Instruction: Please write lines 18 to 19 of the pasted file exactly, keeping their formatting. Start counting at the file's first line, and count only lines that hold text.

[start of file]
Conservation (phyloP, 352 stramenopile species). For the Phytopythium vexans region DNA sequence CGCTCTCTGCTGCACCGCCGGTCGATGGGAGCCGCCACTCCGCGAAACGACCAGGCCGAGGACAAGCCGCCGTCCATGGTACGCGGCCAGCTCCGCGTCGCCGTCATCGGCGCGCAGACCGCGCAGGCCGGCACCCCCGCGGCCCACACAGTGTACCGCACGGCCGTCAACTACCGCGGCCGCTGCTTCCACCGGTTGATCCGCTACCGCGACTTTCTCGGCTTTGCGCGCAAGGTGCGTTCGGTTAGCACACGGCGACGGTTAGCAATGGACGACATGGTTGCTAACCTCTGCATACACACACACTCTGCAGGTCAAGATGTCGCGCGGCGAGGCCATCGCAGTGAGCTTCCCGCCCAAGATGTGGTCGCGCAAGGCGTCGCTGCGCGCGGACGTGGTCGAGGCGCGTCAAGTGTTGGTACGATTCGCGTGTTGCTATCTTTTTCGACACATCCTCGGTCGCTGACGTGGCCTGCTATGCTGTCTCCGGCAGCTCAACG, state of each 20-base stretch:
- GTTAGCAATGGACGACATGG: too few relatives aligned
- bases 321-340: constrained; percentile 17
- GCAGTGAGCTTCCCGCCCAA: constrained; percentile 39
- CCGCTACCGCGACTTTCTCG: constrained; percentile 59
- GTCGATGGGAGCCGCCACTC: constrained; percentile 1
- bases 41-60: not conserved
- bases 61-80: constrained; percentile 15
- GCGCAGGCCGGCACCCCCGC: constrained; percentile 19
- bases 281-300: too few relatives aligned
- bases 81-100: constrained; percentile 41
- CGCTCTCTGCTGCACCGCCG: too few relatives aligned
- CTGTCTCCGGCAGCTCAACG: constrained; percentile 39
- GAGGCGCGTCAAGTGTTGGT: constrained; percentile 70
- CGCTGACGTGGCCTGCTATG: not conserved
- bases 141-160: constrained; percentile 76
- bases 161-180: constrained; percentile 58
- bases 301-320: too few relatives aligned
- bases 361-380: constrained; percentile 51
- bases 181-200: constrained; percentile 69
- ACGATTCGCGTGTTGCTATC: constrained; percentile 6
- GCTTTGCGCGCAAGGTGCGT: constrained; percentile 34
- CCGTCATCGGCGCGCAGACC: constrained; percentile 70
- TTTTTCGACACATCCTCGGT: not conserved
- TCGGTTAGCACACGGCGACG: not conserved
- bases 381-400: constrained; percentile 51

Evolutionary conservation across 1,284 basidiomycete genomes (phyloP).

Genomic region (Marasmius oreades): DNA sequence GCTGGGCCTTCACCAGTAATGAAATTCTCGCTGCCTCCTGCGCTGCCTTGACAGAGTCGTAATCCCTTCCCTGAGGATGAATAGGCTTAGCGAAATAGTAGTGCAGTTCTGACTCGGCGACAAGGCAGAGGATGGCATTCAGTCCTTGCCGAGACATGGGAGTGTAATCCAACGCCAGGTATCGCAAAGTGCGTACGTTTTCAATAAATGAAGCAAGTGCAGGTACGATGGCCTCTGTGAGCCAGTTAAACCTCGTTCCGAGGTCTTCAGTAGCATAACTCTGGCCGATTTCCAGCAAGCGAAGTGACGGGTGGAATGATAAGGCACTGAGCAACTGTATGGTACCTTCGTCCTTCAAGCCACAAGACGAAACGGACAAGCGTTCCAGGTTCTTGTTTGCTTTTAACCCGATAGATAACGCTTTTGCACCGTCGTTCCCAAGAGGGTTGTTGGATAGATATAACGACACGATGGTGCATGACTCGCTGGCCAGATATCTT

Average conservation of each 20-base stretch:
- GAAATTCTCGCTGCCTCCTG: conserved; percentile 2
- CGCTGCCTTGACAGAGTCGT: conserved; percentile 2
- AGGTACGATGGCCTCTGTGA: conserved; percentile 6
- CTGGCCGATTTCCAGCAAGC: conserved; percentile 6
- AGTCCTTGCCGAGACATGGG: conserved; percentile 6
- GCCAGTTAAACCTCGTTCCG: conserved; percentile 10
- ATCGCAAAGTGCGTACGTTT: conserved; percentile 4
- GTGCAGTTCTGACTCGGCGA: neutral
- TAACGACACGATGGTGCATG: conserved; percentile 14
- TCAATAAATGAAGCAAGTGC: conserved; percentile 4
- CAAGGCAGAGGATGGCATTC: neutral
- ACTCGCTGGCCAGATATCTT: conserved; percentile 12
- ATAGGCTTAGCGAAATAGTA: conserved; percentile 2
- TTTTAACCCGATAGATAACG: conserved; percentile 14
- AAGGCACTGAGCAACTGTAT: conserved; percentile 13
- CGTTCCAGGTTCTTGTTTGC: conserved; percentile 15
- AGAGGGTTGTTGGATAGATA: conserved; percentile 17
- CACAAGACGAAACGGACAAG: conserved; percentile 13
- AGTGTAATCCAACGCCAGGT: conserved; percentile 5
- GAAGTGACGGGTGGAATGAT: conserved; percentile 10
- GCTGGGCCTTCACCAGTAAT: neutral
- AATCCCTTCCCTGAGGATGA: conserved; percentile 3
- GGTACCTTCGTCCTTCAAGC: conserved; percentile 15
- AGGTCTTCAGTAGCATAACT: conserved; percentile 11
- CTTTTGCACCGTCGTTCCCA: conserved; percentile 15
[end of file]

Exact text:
- bases 301-320: too few relatives aligned
- bases 361-380: constrained; percentile 51